2009 California wildfires

The 2009 California wildfires were a series of 9,159 wildfires that were active in the US state of California, during the year 2009. The fires burned more than 422,147 acres of land from early February through late November, due to Red Flag conditions, destroying hundreds of structures, injuring 134 people, and killing four. The wildfires also caused at least US$134.48 million in damage. Although the fires burned many different regions of California in August, the month was especially notable for several very large fires which burned in Southern California, despite being outside of the normal fire season for that region.

Soquel Demonstration State Forest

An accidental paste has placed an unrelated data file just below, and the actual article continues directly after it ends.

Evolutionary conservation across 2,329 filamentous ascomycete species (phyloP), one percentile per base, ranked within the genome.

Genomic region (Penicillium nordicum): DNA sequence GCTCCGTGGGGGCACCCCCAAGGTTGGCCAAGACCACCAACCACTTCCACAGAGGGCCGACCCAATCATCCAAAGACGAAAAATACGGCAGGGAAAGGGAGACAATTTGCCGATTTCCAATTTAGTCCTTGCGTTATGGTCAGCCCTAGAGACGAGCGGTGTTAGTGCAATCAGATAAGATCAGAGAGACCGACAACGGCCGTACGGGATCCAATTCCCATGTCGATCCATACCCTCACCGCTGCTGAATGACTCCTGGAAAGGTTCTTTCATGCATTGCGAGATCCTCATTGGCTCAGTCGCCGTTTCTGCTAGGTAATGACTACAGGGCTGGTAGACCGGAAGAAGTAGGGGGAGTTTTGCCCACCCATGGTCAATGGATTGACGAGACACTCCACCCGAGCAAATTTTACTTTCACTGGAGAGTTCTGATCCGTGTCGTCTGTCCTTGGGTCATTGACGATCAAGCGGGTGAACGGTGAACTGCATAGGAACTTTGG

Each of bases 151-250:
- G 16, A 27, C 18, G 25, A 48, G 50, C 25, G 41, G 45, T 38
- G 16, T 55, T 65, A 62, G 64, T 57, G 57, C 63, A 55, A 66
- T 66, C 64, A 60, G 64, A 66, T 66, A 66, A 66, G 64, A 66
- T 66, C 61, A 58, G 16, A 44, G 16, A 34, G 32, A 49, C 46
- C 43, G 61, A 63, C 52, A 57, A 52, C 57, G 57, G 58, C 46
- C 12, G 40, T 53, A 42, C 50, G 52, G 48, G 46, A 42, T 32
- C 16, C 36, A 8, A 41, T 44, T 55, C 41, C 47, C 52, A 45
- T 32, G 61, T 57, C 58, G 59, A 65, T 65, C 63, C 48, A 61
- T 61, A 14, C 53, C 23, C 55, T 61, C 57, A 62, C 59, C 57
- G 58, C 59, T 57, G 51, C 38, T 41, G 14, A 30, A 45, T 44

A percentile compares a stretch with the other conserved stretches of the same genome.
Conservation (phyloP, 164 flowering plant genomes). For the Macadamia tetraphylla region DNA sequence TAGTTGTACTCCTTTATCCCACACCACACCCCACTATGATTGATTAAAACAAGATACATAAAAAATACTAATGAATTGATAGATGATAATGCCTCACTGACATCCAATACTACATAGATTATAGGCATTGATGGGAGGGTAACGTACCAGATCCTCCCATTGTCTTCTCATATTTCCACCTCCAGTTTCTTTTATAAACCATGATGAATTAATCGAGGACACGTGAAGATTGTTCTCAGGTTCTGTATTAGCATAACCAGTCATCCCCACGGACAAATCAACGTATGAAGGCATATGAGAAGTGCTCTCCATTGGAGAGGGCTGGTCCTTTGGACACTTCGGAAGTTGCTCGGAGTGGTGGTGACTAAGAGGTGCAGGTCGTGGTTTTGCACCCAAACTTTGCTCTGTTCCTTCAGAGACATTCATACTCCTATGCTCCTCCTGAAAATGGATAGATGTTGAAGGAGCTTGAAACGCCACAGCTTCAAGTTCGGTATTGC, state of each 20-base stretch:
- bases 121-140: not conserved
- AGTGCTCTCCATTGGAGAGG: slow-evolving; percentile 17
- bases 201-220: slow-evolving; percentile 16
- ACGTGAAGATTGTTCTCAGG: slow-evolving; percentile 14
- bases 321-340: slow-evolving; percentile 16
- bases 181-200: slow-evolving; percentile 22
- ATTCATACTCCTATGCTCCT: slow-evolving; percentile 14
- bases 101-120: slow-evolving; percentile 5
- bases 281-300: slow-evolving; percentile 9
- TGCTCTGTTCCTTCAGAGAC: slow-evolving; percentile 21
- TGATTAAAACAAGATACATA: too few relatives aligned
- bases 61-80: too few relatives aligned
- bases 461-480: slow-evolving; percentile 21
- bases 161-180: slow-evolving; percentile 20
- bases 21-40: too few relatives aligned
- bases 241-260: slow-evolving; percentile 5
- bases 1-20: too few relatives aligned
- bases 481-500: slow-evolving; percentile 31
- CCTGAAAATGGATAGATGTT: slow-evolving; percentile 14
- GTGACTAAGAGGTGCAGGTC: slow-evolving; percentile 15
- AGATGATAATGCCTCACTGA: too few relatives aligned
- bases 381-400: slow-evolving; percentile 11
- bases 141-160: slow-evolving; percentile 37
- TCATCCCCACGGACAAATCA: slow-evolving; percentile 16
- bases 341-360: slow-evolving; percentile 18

Soquel Demonstration State Forest is one of eight Cal Fire operated Demonstration State Forests totaling 71,000 acres. Collectively, the forests represent the most common forest types in the state. The State Forests grow approximately 75 million board feet yearly and harvest an average of 30 million board feet of timber each year, enough to build 3,000 single-family homes. Revenue from these harvests fund a variety of the Department's Resource Management Programs. In addition, the forests provide research and demonstration projects on forest management, while providing public recreation opportunities, fish and wildlife habitat, and watershed protection.

Soberanes Fire